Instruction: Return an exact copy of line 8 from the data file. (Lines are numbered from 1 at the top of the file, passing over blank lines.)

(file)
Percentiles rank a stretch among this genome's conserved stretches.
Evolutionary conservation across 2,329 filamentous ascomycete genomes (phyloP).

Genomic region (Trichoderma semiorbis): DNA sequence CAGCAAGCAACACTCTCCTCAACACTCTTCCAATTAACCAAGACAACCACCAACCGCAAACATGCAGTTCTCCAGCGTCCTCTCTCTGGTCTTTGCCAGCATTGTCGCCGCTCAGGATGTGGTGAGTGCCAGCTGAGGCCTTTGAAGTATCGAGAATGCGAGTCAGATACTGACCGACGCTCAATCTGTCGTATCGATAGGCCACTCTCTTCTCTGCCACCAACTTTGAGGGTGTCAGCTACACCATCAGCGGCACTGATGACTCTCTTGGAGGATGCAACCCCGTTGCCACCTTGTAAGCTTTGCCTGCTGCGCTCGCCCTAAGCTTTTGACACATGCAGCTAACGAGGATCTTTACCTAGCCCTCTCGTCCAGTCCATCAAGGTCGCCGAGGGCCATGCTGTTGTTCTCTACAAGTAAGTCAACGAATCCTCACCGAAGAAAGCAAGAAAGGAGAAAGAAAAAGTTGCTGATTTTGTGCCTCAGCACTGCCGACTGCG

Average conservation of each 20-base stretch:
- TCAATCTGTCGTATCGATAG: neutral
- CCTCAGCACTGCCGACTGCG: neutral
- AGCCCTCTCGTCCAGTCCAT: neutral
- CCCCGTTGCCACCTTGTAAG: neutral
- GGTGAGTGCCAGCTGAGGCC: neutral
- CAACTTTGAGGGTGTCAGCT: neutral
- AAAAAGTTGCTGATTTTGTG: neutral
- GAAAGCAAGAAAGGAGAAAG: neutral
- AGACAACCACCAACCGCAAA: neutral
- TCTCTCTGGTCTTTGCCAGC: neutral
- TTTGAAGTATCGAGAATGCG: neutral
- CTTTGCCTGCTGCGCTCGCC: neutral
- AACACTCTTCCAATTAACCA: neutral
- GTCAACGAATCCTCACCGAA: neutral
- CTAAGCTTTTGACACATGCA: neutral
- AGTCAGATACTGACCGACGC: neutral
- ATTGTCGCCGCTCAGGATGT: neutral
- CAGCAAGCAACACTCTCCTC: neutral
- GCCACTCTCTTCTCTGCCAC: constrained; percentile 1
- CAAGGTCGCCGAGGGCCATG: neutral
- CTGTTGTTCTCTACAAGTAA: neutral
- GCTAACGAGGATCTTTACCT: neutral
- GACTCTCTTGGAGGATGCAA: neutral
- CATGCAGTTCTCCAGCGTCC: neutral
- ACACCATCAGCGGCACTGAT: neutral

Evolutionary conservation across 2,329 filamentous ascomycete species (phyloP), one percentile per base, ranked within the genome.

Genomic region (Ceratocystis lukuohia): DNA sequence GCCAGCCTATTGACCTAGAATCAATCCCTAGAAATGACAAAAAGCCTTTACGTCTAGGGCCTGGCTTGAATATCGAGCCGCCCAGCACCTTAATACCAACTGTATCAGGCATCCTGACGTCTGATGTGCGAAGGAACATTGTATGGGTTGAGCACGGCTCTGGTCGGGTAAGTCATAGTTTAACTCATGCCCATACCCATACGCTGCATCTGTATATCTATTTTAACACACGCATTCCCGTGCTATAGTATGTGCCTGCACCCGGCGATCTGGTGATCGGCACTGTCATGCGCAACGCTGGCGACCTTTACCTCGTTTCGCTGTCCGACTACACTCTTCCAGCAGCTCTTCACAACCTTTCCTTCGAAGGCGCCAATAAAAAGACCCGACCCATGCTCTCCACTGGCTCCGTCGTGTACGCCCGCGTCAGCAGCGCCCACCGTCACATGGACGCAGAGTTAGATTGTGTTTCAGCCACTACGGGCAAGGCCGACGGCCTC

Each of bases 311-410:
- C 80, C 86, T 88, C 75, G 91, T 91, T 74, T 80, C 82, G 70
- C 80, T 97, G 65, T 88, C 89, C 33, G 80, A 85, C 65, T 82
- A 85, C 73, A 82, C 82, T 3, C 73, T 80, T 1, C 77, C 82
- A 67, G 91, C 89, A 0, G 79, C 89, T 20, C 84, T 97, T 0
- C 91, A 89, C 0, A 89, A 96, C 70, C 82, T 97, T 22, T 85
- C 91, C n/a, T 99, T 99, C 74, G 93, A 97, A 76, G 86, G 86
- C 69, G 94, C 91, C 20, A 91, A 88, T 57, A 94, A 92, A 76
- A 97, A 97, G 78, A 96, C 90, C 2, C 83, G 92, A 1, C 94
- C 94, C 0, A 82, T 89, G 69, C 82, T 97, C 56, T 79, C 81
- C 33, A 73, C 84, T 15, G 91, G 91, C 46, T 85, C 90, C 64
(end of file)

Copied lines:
- CCCCGTTGCCACCTTGTAAG: neutral